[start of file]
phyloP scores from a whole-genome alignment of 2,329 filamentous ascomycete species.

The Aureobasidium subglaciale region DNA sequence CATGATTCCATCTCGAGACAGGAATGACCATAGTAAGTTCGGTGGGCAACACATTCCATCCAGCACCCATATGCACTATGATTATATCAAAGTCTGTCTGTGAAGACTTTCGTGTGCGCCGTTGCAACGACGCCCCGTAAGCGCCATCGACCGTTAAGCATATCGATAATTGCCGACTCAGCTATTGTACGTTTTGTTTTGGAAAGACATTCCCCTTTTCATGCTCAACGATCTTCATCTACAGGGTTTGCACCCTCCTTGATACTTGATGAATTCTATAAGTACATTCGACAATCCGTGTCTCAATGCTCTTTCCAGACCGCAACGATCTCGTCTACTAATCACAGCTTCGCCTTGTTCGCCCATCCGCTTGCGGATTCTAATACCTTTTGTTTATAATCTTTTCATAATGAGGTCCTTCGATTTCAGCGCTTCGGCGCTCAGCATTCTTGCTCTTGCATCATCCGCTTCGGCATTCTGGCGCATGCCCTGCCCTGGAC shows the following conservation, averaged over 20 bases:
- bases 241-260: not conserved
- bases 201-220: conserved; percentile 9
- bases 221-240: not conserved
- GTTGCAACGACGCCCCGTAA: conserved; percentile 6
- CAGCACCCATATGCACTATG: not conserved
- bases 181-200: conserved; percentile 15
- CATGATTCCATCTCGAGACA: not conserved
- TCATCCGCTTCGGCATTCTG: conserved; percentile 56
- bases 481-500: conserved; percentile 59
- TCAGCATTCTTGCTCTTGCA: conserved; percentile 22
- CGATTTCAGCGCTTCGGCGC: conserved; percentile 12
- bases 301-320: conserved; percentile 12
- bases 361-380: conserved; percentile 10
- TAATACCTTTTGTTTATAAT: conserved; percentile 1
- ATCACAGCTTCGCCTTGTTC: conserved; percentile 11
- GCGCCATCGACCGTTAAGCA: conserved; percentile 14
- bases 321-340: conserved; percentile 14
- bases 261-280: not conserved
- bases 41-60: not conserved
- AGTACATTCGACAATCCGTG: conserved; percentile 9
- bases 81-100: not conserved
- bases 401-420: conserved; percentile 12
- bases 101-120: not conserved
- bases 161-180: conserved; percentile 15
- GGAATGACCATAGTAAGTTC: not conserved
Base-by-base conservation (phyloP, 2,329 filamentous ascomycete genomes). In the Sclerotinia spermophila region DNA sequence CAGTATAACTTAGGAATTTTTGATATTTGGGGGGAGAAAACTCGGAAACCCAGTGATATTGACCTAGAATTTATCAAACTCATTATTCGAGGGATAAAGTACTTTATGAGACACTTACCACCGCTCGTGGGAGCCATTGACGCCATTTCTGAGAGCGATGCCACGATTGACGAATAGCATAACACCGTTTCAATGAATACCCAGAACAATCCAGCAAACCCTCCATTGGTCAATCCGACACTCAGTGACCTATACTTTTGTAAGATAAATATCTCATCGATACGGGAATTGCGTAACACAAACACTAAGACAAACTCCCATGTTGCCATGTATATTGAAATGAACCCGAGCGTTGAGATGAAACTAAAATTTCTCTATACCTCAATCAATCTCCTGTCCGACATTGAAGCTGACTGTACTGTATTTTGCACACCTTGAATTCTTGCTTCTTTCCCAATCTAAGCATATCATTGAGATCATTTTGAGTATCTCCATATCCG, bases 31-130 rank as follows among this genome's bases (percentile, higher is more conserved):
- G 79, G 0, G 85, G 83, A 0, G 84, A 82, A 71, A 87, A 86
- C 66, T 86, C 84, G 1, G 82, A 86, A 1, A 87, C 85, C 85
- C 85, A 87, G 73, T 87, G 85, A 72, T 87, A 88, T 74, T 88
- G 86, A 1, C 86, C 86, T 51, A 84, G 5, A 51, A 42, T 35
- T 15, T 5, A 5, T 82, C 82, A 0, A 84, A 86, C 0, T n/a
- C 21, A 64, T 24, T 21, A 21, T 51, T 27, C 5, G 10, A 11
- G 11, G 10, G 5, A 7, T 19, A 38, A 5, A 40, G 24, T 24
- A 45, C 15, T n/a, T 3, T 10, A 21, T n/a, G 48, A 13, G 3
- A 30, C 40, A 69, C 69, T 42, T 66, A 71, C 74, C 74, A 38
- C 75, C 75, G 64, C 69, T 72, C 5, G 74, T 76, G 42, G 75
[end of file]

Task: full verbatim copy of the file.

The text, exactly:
phyloP scores from a whole-genome alignment of 2,329 filamentous ascomycete species.

The Aureobasidium subglaciale region DNA sequence CATGATTCCATCTCGAGACAGGAATGACCATAGTAAGTTCGGTGGGCAACACATTCCATCCAGCACCCATATGCACTATGATTATATCAAAGTCTGTCTGTGAAGACTTTCGTGTGCGCCGTTGCAACGACGCCCCGTAAGCGCCATCGACCGTTAAGCATATCGATAATTGCCGACTCAGCTATTGTACGTTTTGTTTTGGAAAGACATTCCCCTTTTCATGCTCAACGATCTTCATCTACAGGGTTTGCACCCTCCTTGATACTTGATGAATTCTATAAGTACATTCGACAATCCGTGTCTCAATGCTCTTTCCAGACCGCAACGATCTCGTCTACTAATCACAGCTTCGCCTTGTTCGCCCATCCGCTTGCGGATTCTAATACCTTTTGTTTATAATCTTTTCATAATGAGGTCCTTCGATTTCAGCGCTTCGGCGCTCAGCATTCTTGCTCTTGCATCATCCGCTTCGGCATTCTGGCGCATGCCCTGCCCTGGAC shows the following conservation, averaged over 20 bases:
- bases 241-260: not conserved
- bases 201-220: conserved; percentile 9
- bases 221-240: not conserved
- GTTGCAACGACGCCCCGTAA: conserved; percentile 6
- CAGCACCCATATGCACTATG: not conserved
- bases 181-200: conserved; percentile 15
- CATGATTCCATCTCGAGACA: not conserved
- TCATCCGCTTCGGCATTCTG: conserved; percentile 56
- bases 481-500: conserved; percentile 59
- TCAGCATTCTTGCTCTTGCA: conserved; percentile 22
- CGATTTCAGCGCTTCGGCGC: conserved; percentile 12
- bases 301-320: conserved; percentile 12
- bases 361-380: conserved; percentile 10
- TAATACCTTTTGTTTATAAT: conserved; percentile 1
- ATCACAGCTTCGCCTTGTTC: conserved; percentile 11
- GCGCCATCGACCGTTAAGCA: conserved; percentile 14
- bases 321-340: conserved; percentile 14
- bases 261-280: not conserved
- bases 41-60: not conserved
- AGTACATTCGACAATCCGTG: conserved; percentile 9
- bases 81-100: not conserved
- bases 401-420: conserved; percentile 12
- bases 101-120: not conserved
- bases 161-180: conserved; percentile 15
- GGAATGACCATAGTAAGTTC: not conserved
Base-by-base conservation (phyloP, 2,329 filamentous ascomycete genomes). In the Sclerotinia spermophila region DNA sequence CAGTATAACTTAGGAATTTTTGATATTTGGGGGGAGAAAACTCGGAAACCCAGTGATATTGACCTAGAATTTATCAAACTCATTATTCGAGGGATAAAGTACTTTATGAGACACTTACCACCGCTCGTGGGAGCCATTGACGCCATTTCTGAGAGCGATGCCACGATTGACGAATAGCATAACACCGTTTCAATGAATACCCAGAACAATCCAGCAAACCCTCCATTGGTCAATCCGACACTCAGTGACCTATACTTTTGTAAGATAAATATCTCATCGATACGGGAATTGCGTAACACAAACACTAAGACAAACTCCCATGTTGCCATGTATATTGAAATGAACCCGAGCGTTGAGATGAAACTAAAATTTCTCTATACCTCAATCAATCTCCTGTCCGACATTGAAGCTGACTGTACTGTATTTTGCACACCTTGAATTCTTGCTTCTTTCCCAATCTAAGCATATCATTGAGATCATTTTGAGTATCTCCATATCCG, bases 31-130 rank as follows among this genome's bases (percentile, higher is more conserved):
- G 79, G 0, G 85, G 83, A 0, G 84, A 82, A 71, A 87, A 86
- C 66, T 86, C 84, G 1, G 82, A 86, A 1, A 87, C 85, C 85
- C 85, A 87, G 73, T 87, G 85, A 72, T 87, A 88, T 74, T 88
- G 86, A 1, C 86, C 86, T 51, A 84, G 5, A 51, A 42, T 35
- T 15, T 5, A 5, T 82, C 82, A 0, A 84, A 86, C 0, T n/a
- C 21, A 64, T 24, T 21, A 21, T 51, T 27, C 5, G 10, A 11
- G 11, G 10, G 5, A 7, T 19, A 38, A 5, A 40, G 24, T 24
- A 45, C 15, T n/a, T 3, T 10, A 21, T n/a, G 48, A 13, G 3
- A 30, C 40, A 69, C 69, T 42, T 66, A 71, C 74, C 74, A 38
- C 75, C 75, G 64, C 69, T 72, C 5, G 74, T 76, G 42, G 75